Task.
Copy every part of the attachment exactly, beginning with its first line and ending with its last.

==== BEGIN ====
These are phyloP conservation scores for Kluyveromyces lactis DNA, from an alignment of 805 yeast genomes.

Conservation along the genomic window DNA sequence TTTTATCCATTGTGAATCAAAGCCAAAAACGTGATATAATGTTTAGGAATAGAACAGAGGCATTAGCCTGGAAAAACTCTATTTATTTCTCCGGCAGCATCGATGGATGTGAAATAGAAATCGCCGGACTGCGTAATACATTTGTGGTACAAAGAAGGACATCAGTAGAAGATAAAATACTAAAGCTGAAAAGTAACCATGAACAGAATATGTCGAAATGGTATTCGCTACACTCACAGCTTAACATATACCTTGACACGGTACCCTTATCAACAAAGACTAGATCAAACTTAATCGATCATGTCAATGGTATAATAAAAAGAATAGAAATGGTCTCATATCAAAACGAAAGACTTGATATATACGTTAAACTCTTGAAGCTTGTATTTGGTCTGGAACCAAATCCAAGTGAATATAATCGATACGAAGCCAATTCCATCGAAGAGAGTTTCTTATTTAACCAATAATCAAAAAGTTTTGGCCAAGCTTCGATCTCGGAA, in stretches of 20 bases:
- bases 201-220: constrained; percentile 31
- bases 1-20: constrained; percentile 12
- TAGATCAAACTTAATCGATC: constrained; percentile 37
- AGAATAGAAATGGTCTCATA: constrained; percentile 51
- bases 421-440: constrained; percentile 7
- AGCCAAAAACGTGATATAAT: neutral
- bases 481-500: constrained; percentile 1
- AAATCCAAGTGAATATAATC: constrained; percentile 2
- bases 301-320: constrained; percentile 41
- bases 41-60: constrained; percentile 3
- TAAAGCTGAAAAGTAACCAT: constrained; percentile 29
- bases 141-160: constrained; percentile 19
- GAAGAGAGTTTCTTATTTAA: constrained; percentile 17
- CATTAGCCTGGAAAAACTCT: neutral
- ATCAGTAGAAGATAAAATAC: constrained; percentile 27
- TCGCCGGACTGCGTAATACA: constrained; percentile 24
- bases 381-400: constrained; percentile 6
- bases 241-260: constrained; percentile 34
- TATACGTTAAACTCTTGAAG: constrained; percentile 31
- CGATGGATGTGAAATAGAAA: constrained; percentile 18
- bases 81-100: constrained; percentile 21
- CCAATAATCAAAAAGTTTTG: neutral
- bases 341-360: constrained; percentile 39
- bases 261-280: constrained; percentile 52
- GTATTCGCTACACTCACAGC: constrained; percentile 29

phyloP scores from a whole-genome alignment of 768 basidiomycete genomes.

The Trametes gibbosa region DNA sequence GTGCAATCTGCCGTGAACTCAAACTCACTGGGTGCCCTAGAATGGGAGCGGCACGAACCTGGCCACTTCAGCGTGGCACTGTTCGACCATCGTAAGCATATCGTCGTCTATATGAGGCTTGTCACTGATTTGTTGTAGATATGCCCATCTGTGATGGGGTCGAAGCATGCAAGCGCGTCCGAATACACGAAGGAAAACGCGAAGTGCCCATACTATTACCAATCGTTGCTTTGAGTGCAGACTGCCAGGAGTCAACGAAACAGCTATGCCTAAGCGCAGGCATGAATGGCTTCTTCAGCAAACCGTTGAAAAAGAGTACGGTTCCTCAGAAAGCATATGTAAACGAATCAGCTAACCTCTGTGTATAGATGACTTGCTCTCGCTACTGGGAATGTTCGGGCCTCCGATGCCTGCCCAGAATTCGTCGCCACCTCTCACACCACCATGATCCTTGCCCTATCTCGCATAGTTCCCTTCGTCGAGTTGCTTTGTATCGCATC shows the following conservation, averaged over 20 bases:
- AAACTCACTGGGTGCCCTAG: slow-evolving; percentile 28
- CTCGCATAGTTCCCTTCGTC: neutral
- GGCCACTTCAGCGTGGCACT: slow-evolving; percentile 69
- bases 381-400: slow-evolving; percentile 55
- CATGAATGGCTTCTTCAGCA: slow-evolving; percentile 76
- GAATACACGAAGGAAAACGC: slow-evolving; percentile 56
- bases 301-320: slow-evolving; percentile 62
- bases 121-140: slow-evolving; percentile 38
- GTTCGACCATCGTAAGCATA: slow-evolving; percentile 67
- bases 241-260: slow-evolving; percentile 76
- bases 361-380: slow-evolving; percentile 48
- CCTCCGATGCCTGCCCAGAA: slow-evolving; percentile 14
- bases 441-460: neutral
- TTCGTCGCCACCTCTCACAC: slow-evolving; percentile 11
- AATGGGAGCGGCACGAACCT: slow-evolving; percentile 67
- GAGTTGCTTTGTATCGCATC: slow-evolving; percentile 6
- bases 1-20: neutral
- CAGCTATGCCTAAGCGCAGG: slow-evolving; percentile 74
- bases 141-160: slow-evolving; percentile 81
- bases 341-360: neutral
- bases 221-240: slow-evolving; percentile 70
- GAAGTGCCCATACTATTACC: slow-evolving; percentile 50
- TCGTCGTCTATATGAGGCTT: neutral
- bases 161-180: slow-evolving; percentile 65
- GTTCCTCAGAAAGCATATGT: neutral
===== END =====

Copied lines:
These are phyloP conservation scores for Kluyveromyces lactis DNA, from an alignment of 805 yeast genomes.

Conservation along the genomic window DNA sequence TTTTATCCATTGTGAATCAAAGCCAAAAACGTGATATAATGTTTAGGAATAGAACAGAGGCATTAGCCTGGAAAAACTCTATTTATTTCTCCGGCAGCATCGATGGATGTGAAATAGAAATCGCCGGACTGCGTAATACATTTGTGGTACAAAGAAGGACATCAGTAGAAGATAAAATACTAAAGCTGAAAAGTAACCATGAACAGAATATGTCGAAATGGTATTCGCTACACTCACAGCTTAACATATACCTTGACACGGTACCCTTATCAACAAAGACTAGATCAAACTTAATCGATCATGTCAATGGTATAATAAAAAGAATAGAAATGGTCTCATATCAAAACGAAAGACTTGATATATACGTTAAACTCTTGAAGCTTGTATTTGGTCTGGAACCAAATCCAAGTGAATATAATCGATACGAAGCCAATTCCATCGAAGAGAGTTTCTTATTTAACCAATAATCAAAAAGTTTTGGCCAAGCTTCGATCTCGGAA, in stretches of 20 bases:
- bases 201-220: constrained; percentile 31
- bases 1-20: constrained; percentile 12
- TAGATCAAACTTAATCGATC: constrained; percentile 37
- AGAATAGAAATGGTCTCATA: constrained; percentile 51
- bases 421-440: constrained; percentile 7
- AGCCAAAAACGTGATATAAT: neutral
- bases 481-500: constrained; percentile 1
- AAATCCAAGTGAATATAATC: constrained; percentile 2
- bases 301-320: constrained; percentile 41
- bases 41-60: constrained; percentile 3
- TAAAGCTGAAAAGTAACCAT: constrained; percentile 29
- bases 141-160: constrained; percentile 19
- GAAGAGAGTTTCTTATTTAA: constrained; percentile 17
- CATTAGCCTGGAAAAACTCT: neutral
- ATCAGTAGAAGATAAAATAC: constrained; percentile 27
- TCGCCGGACTGCGTAATACA: constrained; percentile 24
- bases 381-400: constrained; percentile 6
- bases 241-260: constrained; percentile 34
- TATACGTTAAACTCTTGAAG: constrained; percentile 31
- CGATGGATGTGAAATAGAAA: constrained; percentile 18
- bases 81-100: constrained; percentile 21
- CCAATAATCAAAAAGTTTTG: neutral
- bases 341-360: constrained; percentile 39
- bases 261-280: constrained; percentile 52
- GTATTCGCTACACTCACAGC: constrained; percentile 29

phyloP scores from a whole-genome alignment of 768 basidiomycete genomes.

The Trametes gibbosa region DNA sequence GTGCAATCTGCCGTGAACTCAAACTCACTGGGTGCCCTAGAATGGGAGCGGCACGAACCTGGCCACTTCAGCGTGGCACTGTTCGACCATCGTAAGCATATCGTCGTCTATATGAGGCTTGTCACTGATTTGTTGTAGATATGCCCATCTGTGATGGGGTCGAAGCATGCAAGCGCGTCCGAATACACGAAGGAAAACGCGAAGTGCCCATACTATTACCAATCGTTGCTTTGAGTGCAGACTGCCAGGAGTCAACGAAACAGCTATGCCTAAGCGCAGGCATGAATGGCTTCTTCAGCAAACCGTTGAAAAAGAGTACGGTTCCTCAGAAAGCATATGTAAACGAATCAGCTAACCTCTGTGTATAGATGACTTGCTCTCGCTACTGGGAATGTTCGGGCCTCCGATGCCTGCCCAGAATTCGTCGCCACCTCTCACACCACCATGATCCTTGCCCTATCTCGCATAGTTCCCTTCGTCGAGTTGCTTTGTATCGCATC shows the following conservation, averaged over 20 bases:
- AAACTCACTGGGTGCCCTAG: slow-evolving; percentile 28
- CTCGCATAGTTCCCTTCGTC: neutral
- GGCCACTTCAGCGTGGCACT: slow-evolving; percentile 69
- bases 381-400: slow-evolving; percentile 55
- CATGAATGGCTTCTTCAGCA: slow-evolving; percentile 76
- GAATACACGAAGGAAAACGC: slow-evolving; percentile 56
- bases 301-320: slow-evolving; percentile 62
- bases 121-140: slow-evolving; percentile 38
- GTTCGACCATCGTAAGCATA: slow-evolving; percentile 67
- bases 241-260: slow-evolving; percentile 76
- bases 361-380: slow-evolving; percentile 48
- CCTCCGATGCCTGCCCAGAA: slow-evolving; percentile 14
- bases 441-460: neutral
- TTCGTCGCCACCTCTCACAC: slow-evolving; percentile 11
- AATGGGAGCGGCACGAACCT: slow-evolving; percentile 67
- GAGTTGCTTTGTATCGCATC: slow-evolving; percentile 6
- bases 1-20: neutral
- CAGCTATGCCTAAGCGCAGG: slow-evolving; percentile 74
- bases 141-160: slow-evolving; percentile 81
- bases 341-360: neutral
- bases 221-240: slow-evolving; percentile 70
- GAAGTGCCCATACTATTACC: slow-evolving; percentile 50
- TCGTCGTCTATATGAGGCTT: neutral
- bases 161-180: slow-evolving; percentile 65
- GTTCCTCAGAAAGCATATGT: neutral